COLORADO SPRING, Colo. — It has been 18 years since Columbine High School seniors Eric Harris and Dylan Klebold killed 12 students and one teacher, injuring more than 20 others before taking their own lives.
Still coming to grips with her son's actions, Sue Klebold, mother of Dylan, was the featured speaker at a Colorado Springs event for loved ones affected by suicide on Saturday, November 18.
"The behaviors I saw in the days preceding the shootings. He was going to prom with six couples, he came home, and he danced and he thanked me, he picked out his dorm room for college, he was talking about his future, so I was completely bewildered by what happened," said Klebold.
Klebold says she's still overcome with guilt over her son's terrible actions.
"A lot of our own healing in a murder-suicide is dealing with that piece of it, because we blame ourselves enough, a lot, and then to have the whole world also jump in and blame you too, it takes a lot of personal work to separate that out," said Klebold.
Klebold says it's important for those affected by suicide loss to know the signs don't always come to light until much later, if ever.
"Long after his death, I was shown some writings that the police had found among his papers, and at the age of 15, he was talking about being in agony, wanting to die, he was talking about cutting himself, so he was beginning to struggle with some mental health issues a full two years before his death," said Klebold.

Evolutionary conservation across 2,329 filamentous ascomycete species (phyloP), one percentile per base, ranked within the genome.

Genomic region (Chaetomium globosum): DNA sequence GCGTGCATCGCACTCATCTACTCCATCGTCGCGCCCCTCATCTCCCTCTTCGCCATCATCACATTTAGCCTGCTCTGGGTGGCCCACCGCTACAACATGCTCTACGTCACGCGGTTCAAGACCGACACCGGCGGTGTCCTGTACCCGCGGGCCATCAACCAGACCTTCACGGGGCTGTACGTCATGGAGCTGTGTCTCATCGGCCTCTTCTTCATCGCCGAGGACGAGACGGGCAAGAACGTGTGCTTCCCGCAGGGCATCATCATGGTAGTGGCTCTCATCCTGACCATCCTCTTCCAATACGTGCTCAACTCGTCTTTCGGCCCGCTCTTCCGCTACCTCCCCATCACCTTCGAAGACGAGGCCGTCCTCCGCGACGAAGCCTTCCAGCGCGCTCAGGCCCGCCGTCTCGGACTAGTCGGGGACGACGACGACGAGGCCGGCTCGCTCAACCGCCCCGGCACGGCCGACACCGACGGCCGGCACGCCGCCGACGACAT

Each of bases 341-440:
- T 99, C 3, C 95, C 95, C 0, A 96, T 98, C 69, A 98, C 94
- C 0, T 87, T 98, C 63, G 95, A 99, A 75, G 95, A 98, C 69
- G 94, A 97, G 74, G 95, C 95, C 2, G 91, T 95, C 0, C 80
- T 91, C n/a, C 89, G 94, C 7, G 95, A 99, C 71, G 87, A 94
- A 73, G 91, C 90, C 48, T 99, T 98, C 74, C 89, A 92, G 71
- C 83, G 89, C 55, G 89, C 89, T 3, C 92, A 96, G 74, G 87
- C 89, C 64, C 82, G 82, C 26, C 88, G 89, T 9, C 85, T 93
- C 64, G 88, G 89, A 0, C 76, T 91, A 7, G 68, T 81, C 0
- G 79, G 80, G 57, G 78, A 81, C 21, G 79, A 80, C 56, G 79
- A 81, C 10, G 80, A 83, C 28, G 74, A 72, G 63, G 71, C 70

Many at Saturday's event were experiencing a similar pain, especially Beth Allen, whose 27-year-old grandson dealt with depression shortly before his death in 2015. Allen says she remembers the call about his death by suicide like it was yesterday.
"I just started screaming and immediately all my coworkers just surrounded me and I couldn't even tell them what happened," said Allen.
Klebold says each day is still hard, but tells others it's important to try to take that next step forward.
"His death was a terrible, terrible event and a terrible tragedy, but in my own heart, he is still my own child and I can not let that define that for me," said Klebold.
If you're dealing with the loss of a loved one or fear something could happen, you're not alone and there are resources to help.
The Colorado Crisis and Support line is open 24 hours a day, seven days a week. You can reach it by calling 844-493-TALK.